“We are not exciting in a way that we’re going to have alley-oops and windmills [dunking] and stuff like that, but we pass the ball really well. We penetrate and pitch, and everybody gets involved and that’s fun.”
Archive for Manu Ginobili
Please keep in mind in no way am I questioning anyone’s strategy or philosophy on the following study. There are way better coaches than me out there who do what they feel is best for their team. This is just a research study to see what coaches prefer to do in this late game situation.
Last night in the NBA during the Memphis Grizzlies win over the San Antonio Spurs in overtime, the Grizzlies were in a Foul or Defend twice!
In regulation Memphis was heading back on defense and the Spurs Tony Parker rushed the ball up the court and got off a three-point attempt from the left-wing (27 feet away)…nothing but net at the buzzer.
“That was an incredible shot by Tony to give us a chance to stay in the game and get five more minutes to figure it out,” Spurs forward Tim Duncan said.
Parker on his shot: “Pop told me to push it and if nobody came to help then to take it.”
“I had told them when Tony Parker hit the 3, I said, `You have two ways to go. You can hold your head and feel sorry for yourself, or you can suck it up and go back and win the game again.’ We got down, we fought back, and we did win the game. It was a good test of our mental toughness and our togetherness because we did stick together.” -Grizzlies head coach Lionel Hollins
In overtime, the Spurs took the ball out on the left sidelines with 3.2 remaining in the game. Manu Ginobili caught a pass and threw up a shot from the left side…no good.
The Grizzlies gave up a three in regulation but still elected to defend in OT.
This was the second meeting of the year for both clubs and the second time the game has gone to OT.
There were three other Foul or Defend situations last night around the country.
In high school basketball there were two.
Mt. Clemens decided to rely on their defense against New Haven and what do you know? New Haven banged a three to force overtime.
At Olivet, the Eagles were up three and decided to defend against Pennfield and got the stop.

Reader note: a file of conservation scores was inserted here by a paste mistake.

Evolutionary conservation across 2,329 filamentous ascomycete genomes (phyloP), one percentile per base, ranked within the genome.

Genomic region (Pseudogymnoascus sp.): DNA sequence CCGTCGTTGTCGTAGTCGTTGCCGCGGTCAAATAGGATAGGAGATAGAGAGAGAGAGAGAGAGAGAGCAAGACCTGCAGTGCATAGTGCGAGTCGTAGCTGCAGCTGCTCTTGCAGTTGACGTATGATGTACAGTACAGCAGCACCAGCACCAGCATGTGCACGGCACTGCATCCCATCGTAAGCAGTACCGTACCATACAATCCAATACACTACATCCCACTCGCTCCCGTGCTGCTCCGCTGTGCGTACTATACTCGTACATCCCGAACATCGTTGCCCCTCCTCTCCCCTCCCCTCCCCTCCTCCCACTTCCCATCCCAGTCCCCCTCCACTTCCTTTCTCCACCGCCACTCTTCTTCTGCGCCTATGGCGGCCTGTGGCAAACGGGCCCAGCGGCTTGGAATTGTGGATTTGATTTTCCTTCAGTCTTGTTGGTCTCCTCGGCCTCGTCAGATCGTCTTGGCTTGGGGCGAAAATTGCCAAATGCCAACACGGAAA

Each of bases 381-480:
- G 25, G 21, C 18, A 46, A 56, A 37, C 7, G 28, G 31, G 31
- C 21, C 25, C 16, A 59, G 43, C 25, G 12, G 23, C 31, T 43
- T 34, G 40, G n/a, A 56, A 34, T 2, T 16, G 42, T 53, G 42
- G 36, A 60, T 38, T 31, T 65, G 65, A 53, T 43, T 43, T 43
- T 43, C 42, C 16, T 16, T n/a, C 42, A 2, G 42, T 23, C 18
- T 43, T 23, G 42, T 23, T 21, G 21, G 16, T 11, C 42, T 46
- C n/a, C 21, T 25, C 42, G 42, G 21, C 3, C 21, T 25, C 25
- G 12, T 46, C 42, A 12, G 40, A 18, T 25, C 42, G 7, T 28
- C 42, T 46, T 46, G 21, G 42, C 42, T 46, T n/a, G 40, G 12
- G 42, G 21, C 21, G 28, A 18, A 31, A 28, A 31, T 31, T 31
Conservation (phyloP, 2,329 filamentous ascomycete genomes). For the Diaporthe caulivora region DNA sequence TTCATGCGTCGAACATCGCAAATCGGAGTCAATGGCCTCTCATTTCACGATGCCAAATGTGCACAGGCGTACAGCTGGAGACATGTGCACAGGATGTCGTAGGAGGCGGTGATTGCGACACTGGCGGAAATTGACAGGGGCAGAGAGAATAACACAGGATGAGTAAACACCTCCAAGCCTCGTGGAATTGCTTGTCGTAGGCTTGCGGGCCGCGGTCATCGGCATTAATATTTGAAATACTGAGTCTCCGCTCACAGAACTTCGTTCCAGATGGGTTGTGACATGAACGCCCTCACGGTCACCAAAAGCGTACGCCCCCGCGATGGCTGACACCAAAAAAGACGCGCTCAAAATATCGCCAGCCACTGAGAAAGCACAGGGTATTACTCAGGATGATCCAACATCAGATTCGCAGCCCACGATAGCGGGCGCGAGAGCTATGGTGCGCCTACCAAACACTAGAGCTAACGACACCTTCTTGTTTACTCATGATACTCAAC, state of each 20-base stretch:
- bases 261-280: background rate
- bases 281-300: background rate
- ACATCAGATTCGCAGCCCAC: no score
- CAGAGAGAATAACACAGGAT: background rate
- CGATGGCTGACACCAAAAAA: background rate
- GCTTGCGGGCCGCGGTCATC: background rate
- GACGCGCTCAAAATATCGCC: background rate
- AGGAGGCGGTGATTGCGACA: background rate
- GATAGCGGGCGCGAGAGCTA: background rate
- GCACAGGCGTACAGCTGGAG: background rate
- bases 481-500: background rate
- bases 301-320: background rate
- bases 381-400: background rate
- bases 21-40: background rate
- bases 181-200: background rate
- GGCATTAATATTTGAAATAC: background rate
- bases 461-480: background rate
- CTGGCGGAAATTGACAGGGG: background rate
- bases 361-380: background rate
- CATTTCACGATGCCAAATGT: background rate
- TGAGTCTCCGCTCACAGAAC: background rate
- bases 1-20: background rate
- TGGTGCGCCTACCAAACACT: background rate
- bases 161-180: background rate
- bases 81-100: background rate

And in college basketball last night, the University of Dallas played defense against Colorado College and came up with the stop. Dallas assistant coach Matt Grahn told me, “We haven’t practiced fouling.”
If you happen to see or are involved in any Foul or Defend situations, please let us know. Up three, on defense and :07 or less remaining in the game.
268 total “Foul Or Defend” situations
Teams that have fouled have won 27 of the 28 games.
240 times a team has defended and 46 have given up a three-point shot. (19% success rate)
Luis Scola’s attitude has been known to inspire teammates.
He plays relentlessly, grabbing and fighting for every loose ball. He has great hands. He sticks up for teammates.
He does the stuff that isn’t always glamorous. That’s not an easy mentality to sustain.
“I think I have no choice,” Scola said. “I don’t have extraordinary ability. I’m not very athletic. I have to play that way if I want to be successful in the world of basketball. I find out early in my career, if I don’t go 100 percent, it’s going to be very difficult for me to compete, to be an impact player for any team. And any time I stopped playing that way, I start playing bad. So this is the only way it’s going to work.”
Manu Ginobili on Scola:
“I’ve been playing with him for 15 years, I know him very well. He’s definitely a hard worker, a hard-nosed player. He’s going to run on every single possession. Up 20, down 20 or tied, he’s going to play. He’s going to try to play every game possible. He’s not going to rest five games because he’s tired.”
“He’s going to try to play 82 (games).”
Translation: He won’t be complaining about fatigue, using the Olympics as an excuse to report late or ease into his new surroundings.
I’ve been holding off on final days of the 90 Day Basketball Improvement Plan…I hate to see all good things end. The feedback has been great, thanks to all who have taken the time to write.
Day 84 – Take a Charge
For the last couple of days I have seen great players step in and take a charge to help their team. Manu Ginobili of the San Antonio Spurs stepped in the lane last night against the Denver Nuggets on Carmelo Anthony and drew the game-winning charge. Here’s the clip from last night.
One of my top players has taken 2 charges in our first two games…I am so proud of him.
Drawing a charge on defense seems to be a lost art. Why more players don’t step up puzzles me.
It takes a special player to want to give up their body for the good of the team.
It takes courage, toughness and ability; the ability to set your feet, and know exactly when to step in.
Seems like Phil Jackson of the LA Lakers rewards his players when they take a charge.
The charge-taking competition, however, has yet to involve Ron Artest, who said he learned from growing up on the New York playgrounds, that when you take a charge, fall and then call an offensive foul, well, bad things — like serious bodily harm — can happen.
“I don’t even know how to take a charge,” he said. “To get the charge you have to fall. I’d rather not fall. You call an offensive foul, possibly be a fight. That’s just how we grew up playing basketball.”
I wish more players would step up and draw a charge.
“What I try to do on defense is make the offensive man do not what he wants but what I want…Defense is hard work because it is unnatural. Defense is a science…You have to fight the natural tendencies and do things naturally that aren’t natural.”
(Gilbert Rogin, “We’re Grown Men Playing a Child’s Game,” Sports Illustrated, Nov 18, 1963 p75)
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